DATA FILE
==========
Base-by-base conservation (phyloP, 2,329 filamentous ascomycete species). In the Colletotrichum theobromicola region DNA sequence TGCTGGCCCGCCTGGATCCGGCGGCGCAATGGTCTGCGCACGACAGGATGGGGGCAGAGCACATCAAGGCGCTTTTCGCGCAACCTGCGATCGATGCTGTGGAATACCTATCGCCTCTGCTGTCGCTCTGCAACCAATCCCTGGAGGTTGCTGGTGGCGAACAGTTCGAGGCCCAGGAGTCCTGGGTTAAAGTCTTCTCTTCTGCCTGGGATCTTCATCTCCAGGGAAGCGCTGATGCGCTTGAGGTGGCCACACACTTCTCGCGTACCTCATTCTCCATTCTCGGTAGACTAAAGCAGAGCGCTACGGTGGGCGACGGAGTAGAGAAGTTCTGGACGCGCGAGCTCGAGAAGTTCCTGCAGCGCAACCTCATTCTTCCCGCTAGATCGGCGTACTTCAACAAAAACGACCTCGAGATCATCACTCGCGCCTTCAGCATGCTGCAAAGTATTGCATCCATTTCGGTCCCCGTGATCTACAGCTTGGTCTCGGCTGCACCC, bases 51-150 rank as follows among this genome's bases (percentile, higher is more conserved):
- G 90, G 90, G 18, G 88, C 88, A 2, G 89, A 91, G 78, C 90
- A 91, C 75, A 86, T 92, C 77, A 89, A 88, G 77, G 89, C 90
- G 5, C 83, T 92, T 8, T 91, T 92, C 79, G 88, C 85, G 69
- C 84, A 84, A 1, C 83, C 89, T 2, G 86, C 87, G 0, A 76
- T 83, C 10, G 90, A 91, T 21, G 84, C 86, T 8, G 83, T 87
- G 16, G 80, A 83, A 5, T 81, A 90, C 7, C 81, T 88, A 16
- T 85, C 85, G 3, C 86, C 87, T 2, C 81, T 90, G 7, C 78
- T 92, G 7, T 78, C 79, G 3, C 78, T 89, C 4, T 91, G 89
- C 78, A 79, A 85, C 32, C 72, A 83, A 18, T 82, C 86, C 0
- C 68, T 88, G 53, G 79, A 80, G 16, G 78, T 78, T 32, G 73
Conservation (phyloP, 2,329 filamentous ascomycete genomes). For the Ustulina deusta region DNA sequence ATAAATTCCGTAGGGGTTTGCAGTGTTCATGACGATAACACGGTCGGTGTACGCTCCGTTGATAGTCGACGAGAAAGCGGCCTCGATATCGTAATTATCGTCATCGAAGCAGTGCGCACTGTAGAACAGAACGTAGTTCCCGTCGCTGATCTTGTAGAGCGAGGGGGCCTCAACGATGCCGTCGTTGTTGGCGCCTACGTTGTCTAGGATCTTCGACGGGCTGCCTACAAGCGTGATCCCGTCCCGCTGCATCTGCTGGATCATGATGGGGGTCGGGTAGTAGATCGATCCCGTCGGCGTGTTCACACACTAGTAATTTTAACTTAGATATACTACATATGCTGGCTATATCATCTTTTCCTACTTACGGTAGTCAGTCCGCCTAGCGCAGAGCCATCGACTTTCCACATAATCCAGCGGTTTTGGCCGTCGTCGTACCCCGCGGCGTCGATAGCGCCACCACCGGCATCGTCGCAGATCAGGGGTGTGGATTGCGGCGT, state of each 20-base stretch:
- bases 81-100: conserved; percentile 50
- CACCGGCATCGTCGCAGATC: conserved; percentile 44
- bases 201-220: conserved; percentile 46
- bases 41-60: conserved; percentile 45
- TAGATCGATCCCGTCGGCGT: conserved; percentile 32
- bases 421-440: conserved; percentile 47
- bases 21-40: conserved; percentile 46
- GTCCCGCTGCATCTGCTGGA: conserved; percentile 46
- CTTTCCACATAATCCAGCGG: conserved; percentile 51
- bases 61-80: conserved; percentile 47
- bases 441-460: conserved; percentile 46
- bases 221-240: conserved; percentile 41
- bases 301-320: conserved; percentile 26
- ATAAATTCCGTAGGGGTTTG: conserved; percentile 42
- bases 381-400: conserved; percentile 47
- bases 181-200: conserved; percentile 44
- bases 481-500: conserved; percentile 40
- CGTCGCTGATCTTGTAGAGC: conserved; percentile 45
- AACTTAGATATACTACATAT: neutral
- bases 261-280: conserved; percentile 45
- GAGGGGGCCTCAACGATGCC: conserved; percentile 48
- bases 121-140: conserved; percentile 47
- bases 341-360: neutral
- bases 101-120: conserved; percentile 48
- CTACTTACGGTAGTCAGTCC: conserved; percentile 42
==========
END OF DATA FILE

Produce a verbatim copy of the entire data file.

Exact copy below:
Base-by-base conservation (phyloP, 2,329 filamentous ascomycete species). In the Colletotrichum theobromicola region DNA sequence TGCTGGCCCGCCTGGATCCGGCGGCGCAATGGTCTGCGCACGACAGGATGGGGGCAGAGCACATCAAGGCGCTTTTCGCGCAACCTGCGATCGATGCTGTGGAATACCTATCGCCTCTGCTGTCGCTCTGCAACCAATCCCTGGAGGTTGCTGGTGGCGAACAGTTCGAGGCCCAGGAGTCCTGGGTTAAAGTCTTCTCTTCTGCCTGGGATCTTCATCTCCAGGGAAGCGCTGATGCGCTTGAGGTGGCCACACACTTCTCGCGTACCTCATTCTCCATTCTCGGTAGACTAAAGCAGAGCGCTACGGTGGGCGACGGAGTAGAGAAGTTCTGGACGCGCGAGCTCGAGAAGTTCCTGCAGCGCAACCTCATTCTTCCCGCTAGATCGGCGTACTTCAACAAAAACGACCTCGAGATCATCACTCGCGCCTTCAGCATGCTGCAAAGTATTGCATCCATTTCGGTCCCCGTGATCTACAGCTTGGTCTCGGCTGCACCC, bases 51-150 rank as follows among this genome's bases (percentile, higher is more conserved):
- G 90, G 90, G 18, G 88, C 88, A 2, G 89, A 91, G 78, C 90
- A 91, C 75, A 86, T 92, C 77, A 89, A 88, G 77, G 89, C 90
- G 5, C 83, T 92, T 8, T 91, T 92, C 79, G 88, C 85, G 69
- C 84, A 84, A 1, C 83, C 89, T 2, G 86, C 87, G 0, A 76
- T 83, C 10, G 90, A 91, T 21, G 84, C 86, T 8, G 83, T 87
- G 16, G 80, A 83, A 5, T 81, A 90, C 7, C 81, T 88, A 16
- T 85, C 85, G 3, C 86, C 87, T 2, C 81, T 90, G 7, C 78
- T 92, G 7, T 78, C 79, G 3, C 78, T 89, C 4, T 91, G 89
- C 78, A 79, A 85, C 32, C 72, A 83, A 18, T 82, C 86, C 0
- C 68, T 88, G 53, G 79, A 80, G 16, G 78, T 78, T 32, G 73
Conservation (phyloP, 2,329 filamentous ascomycete genomes). For the Ustulina deusta region DNA sequence ATAAATTCCGTAGGGGTTTGCAGTGTTCATGACGATAACACGGTCGGTGTACGCTCCGTTGATAGTCGACGAGAAAGCGGCCTCGATATCGTAATTATCGTCATCGAAGCAGTGCGCACTGTAGAACAGAACGTAGTTCCCGTCGCTGATCTTGTAGAGCGAGGGGGCCTCAACGATGCCGTCGTTGTTGGCGCCTACGTTGTCTAGGATCTTCGACGGGCTGCCTACAAGCGTGATCCCGTCCCGCTGCATCTGCTGGATCATGATGGGGGTCGGGTAGTAGATCGATCCCGTCGGCGTGTTCACACACTAGTAATTTTAACTTAGATATACTACATATGCTGGCTATATCATCTTTTCCTACTTACGGTAGTCAGTCCGCCTAGCGCAGAGCCATCGACTTTCCACATAATCCAGCGGTTTTGGCCGTCGTCGTACCCCGCGGCGTCGATAGCGCCACCACCGGCATCGTCGCAGATCAGGGGTGTGGATTGCGGCGT, state of each 20-base stretch:
- bases 81-100: conserved; percentile 50
- CACCGGCATCGTCGCAGATC: conserved; percentile 44
- bases 201-220: conserved; percentile 46
- bases 41-60: conserved; percentile 45
- TAGATCGATCCCGTCGGCGT: conserved; percentile 32
- bases 421-440: conserved; percentile 47
- bases 21-40: conserved; percentile 46
- GTCCCGCTGCATCTGCTGGA: conserved; percentile 46
- CTTTCCACATAATCCAGCGG: conserved; percentile 51
- bases 61-80: conserved; percentile 47
- bases 441-460: conserved; percentile 46
- bases 221-240: conserved; percentile 41
- bases 301-320: conserved; percentile 26
- ATAAATTCCGTAGGGGTTTG: conserved; percentile 42
- bases 381-400: conserved; percentile 47
- bases 181-200: conserved; percentile 44
- bases 481-500: conserved; percentile 40
- CGTCGCTGATCTTGTAGAGC: conserved; percentile 45
- AACTTAGATATACTACATAT: neutral
- bases 261-280: conserved; percentile 45
- GAGGGGGCCTCAACGATGCC: conserved; percentile 48
- bases 121-140: conserved; percentile 47
- bases 341-360: neutral
- bases 101-120: conserved; percentile 48
- CTACTTACGGTAGTCAGTCC: conserved; percentile 42